Johnson City Press Wednesday, August 20, 2014
Local News

Update: Longtime WJHL anchor, news director Bob Lewis dies at 66

June 18th, 2012 12:58 pm by Nick Shepherd

Update: Longtime WJHL anchor, news director Bob Lewis dies at 66

Robert “Bob” Lewis Jr., a long time anchor at WJHL, passed away early Monday morning at a local hospital. He would have been 67 on Thursday.
Lewis began his career at WJHL in 1967. He worked at the station for 40 years, until he retired in 2007. Over those 40 years, he helped build the station’s news presence.
“Bob Lewis was a news icon in the Tri-Cities region and a strong foundation on which WJHL’s rich news legacy was built,” said Rob Bunch, the station’s interim general manager. “We are deeply saddened by this news and our thoughts and prayers are with Bob’s family and friends as they deal with this difficult time.”
Lewis leaves behind his wife Madaline, five children and seven grandchildren.
Jim Bailey, who worked at WJHL with Lewis for seven years, had good memories of Lewis.
“Bob was a kind-hearted individual,” Bailey said. “He was more about being a friend than a colleague. He was a true gentleman.”
During his time with WJHL Lewis did a little bit of everything. He worked as a cameraman, announcer, morning anchor, noon anchor and news director.
While working at WJHL, he made a lot of friends. He also was pivotal in bringing in many of the current staff at WJHL.
“Bob was the heart of this TV station for more than four decades,” current evening news anchor Josh Smith said in a news release. “He hired many of us, shared his coffee with us, and lived life along side us and we are heartbroken he is gone.”
Lewis was known around WJHL for his coffee. Former WJHL news director Christine Riser told the Johnson City Press in 2007 that Lewis was somebody “that you loved having around” and that he would always be at work in the morning making coffee.
He was also known for being light-hearted in the work place. Riser explained in 2007 that he would walk across the newsroom, stop and do a random Elvis move and then keep going without saying a word.
When he retired in 2007, he told the Johnson City Press he wasn’t sure what he would be doing.
“For now, I’ll be doing what I do best–nothing,” Lewis said. “I don’t know if I want to do anything. I’ll sit in my rocker on my front porch and think about it.”
He didn’t have to think for long. He got his band back together, known as the Bob Lewis Band, about a year after he retired. Lewis played in many different bands until finally forming The Bob Lewis Band around 1975. The band played in different spots around the area until their final performance on New Year’s Eve 1983.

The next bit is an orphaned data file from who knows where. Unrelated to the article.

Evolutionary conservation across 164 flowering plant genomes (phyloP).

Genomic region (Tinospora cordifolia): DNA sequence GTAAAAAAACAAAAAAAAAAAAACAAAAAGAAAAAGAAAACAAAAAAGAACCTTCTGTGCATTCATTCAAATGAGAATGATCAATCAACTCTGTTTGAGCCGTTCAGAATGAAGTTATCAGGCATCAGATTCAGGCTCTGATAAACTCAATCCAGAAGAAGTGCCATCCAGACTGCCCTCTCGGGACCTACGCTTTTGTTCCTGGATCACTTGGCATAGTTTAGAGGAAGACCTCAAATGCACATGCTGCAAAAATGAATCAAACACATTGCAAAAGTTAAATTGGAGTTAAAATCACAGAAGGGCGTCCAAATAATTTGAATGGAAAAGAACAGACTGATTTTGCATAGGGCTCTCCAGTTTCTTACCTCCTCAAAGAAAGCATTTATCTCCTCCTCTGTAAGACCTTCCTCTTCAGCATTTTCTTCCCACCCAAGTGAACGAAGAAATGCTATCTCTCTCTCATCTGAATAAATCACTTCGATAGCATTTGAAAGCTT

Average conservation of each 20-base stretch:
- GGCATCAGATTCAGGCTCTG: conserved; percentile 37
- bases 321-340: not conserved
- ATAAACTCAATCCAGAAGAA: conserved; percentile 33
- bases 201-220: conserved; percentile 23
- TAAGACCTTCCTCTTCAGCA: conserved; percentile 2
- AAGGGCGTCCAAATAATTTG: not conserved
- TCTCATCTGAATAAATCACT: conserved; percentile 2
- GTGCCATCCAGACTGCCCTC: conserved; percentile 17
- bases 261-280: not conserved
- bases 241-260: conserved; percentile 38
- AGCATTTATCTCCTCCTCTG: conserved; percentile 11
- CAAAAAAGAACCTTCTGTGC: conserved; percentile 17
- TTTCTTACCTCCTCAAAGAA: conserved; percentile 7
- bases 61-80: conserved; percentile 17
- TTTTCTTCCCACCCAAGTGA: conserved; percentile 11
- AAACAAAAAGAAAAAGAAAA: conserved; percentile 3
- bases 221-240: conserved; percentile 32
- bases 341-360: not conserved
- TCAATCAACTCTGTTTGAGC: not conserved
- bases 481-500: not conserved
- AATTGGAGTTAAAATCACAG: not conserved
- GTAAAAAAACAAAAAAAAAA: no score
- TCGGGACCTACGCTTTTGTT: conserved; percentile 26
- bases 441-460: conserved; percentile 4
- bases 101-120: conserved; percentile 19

After nearly 30 years on hiatus, a former member of the band had an idea for a reunion show.
“Paul Gschwind is on the committee for the Johnson County Fair, and he got the idea to get this band together after 30 years,” Lewis told the Press in 2008. “At first I thought he was crazy. A couple of the guys had played music regularly over the years, but most of us haven’t played much in a long time.”
Danny Lewis played in the Bob Lewis Band for the past three years. He has known Lewis for the past 40 years and remembers the passion he had for music.
“We called him the lead dog,” Danny said. “He had such a passion for music. He always wanted it right, whether it was practice or a show. He always wanted to be professional about it.”
Lewis played the drums, but could play a lot of different instruments. He also sang background vocals on songs.
Danny is not related to Lewis, but said after knowing him for so long they could be brothers. The last time he saw Lewis was last week and said he was hurting, but wanted to get better and come back to play. Danny still has his equipment in his house and Lewis told him that they could use his equipment.
Danny will miss his friend.
“He was the finest person I’ve ever known,” he said. “I personally have never known a better person.”
The Bob Lewis band played a mix of country, classic rock, saxophone songs and of course Elvis Presley. In the band’s heyday, they were regulars on the local music scene, playing venues like the Ambassador Lodge and the old Holiday Inn. Lewis didn’t hide his talent from coworkers.
“Bob was a good friend and a great mentor,” Bailey said. “He was as talented behind a set of drums as he was behind a news desk.”
The news desk is where Lewis started to build his legacy in Northeast Tennessee. Over the years, people have referred to him as a “legend,” a “hero,” a “man of integrity” and “the Walter Cronkite of this area.”
When Lewis retired, WJHL dedicated the entire 5:30 p.m. newscast to his career. The station normally dedicates that time to news around the nation. The show featured clips of Lewis’ work, including a blooper reel and comments from colleagues past and present, friends and the competition.
Jack Dempsey, WJHL’s former general manager and now vice president/general manager of Bonten Media group, which oversees WCYB and WEMT among others, will remember Lewis not for the news, but for the man he was.
“He was so much more than a news anchor,” Dempsey said. “He was unique. He had so many challenges, health wise, but he was always cheering people up...He was always a source of encouragement. Johnson City lost a fine citizen.”

comments powered by Disqus